I have found that mobilizing the women and keeping them on track with production targets is not as challenging as I had expected. The women are skilled, hands on, professional and dependable. On the other hand, it is challenging to work in a community which has not traditionally been associated with craft activities. Muzaffarnagar District is known for sugar mills and related industry but we are essentially trying to create a thriving ecosystem for craft here. One of our biggest challenges is finding the right people to support us with supervising production and quality. And while the women are great at weaving, we do need other skilled workers – metal workers, carpenters, etc. – to build frames for our products and more. We also struggle with finding talent because migration in such small cities tends to be very high.
On sustainable consumption and production
I think we can’t place the onus on consumers entirely to think about responsible buying. At the end of the day, convenience, cost and speed are important considerations that impact purchase decisions. But if, as producers, we can be more conscious about the way we procure and utilize raw materials, and the nature of those materials themselves – whether virgin or upcycled – then I think the consumption of the product becomes more sustainable by default. Ultimately, if our goal is to support hundreds of thousands of women, we need to be able to create demand for these products that is not driven by the impact narrative alone but also by the fact that these are high quality and desirable products.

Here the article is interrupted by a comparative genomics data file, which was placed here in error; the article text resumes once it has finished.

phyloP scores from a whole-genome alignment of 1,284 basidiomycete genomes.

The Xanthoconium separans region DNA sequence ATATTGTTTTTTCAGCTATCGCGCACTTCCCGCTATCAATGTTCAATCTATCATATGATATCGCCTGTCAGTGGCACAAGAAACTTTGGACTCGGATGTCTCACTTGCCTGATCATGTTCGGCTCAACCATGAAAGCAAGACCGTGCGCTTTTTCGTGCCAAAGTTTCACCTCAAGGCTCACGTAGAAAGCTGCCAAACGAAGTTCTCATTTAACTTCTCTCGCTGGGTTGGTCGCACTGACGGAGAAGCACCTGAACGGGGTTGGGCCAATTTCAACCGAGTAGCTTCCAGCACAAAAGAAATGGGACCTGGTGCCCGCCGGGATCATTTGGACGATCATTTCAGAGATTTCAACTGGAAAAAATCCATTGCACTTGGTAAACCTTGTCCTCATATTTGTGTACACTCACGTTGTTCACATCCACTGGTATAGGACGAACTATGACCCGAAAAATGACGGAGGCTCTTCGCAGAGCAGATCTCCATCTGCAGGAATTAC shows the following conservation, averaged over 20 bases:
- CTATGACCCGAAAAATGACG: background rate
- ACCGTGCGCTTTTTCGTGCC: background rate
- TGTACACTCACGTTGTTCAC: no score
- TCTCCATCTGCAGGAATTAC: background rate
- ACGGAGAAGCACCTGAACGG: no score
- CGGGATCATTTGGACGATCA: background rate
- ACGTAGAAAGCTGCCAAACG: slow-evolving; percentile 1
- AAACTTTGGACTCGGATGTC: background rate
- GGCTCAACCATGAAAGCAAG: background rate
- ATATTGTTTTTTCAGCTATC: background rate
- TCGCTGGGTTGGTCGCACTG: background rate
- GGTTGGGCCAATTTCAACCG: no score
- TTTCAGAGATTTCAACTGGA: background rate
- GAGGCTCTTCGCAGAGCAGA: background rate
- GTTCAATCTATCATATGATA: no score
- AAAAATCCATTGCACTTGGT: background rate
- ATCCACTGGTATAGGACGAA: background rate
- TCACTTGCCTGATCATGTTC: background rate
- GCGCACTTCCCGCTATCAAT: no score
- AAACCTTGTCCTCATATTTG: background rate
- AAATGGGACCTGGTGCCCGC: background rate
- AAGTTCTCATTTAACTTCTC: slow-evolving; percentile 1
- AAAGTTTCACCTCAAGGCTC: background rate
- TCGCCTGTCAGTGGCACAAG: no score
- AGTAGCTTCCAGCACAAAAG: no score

On collaboration between socially-driven brands and nonprofits
I believe that collaboration between brands like ours and nonprofits with a grassroots presence such as Head Held High Foundation makes a lot of sense. It’s about finding more ways to fit the right pegs in the right holes by leveraging complementary strengths. For example, our focus is really on providing opportunities to women through technology-enabled design support. In the case of Head Held High, you are already working with large groups of women and those are also the groups we aim to work with. A Sirohi-Head Held High collaboration for livelihoods can help both parties use their strengths and resources towards creating greater impact.
Plans for the upcoming year
We have two main things we are working towards this year. One, we are building a facility where more than 500 women can come and work — a place where they will have access to raw materials as well as design training. And two, we are aiming to introduce a design fellowship that we are calling the Skill Lab. Under this, we want to collaborate with design schools and designers in order to plug ten designers in craft clusters across the country. We think this will be a great way for women artisans to get exposure to design ideas and techniques, as well as become familiar with existing apps that they can leverage for this purpose. Eventually, we aim to provide market linkages for them through Sirohi or our partners.
This interview is part of a series featuring social innovators and thinkers under our “Power of Possibilities” campaign.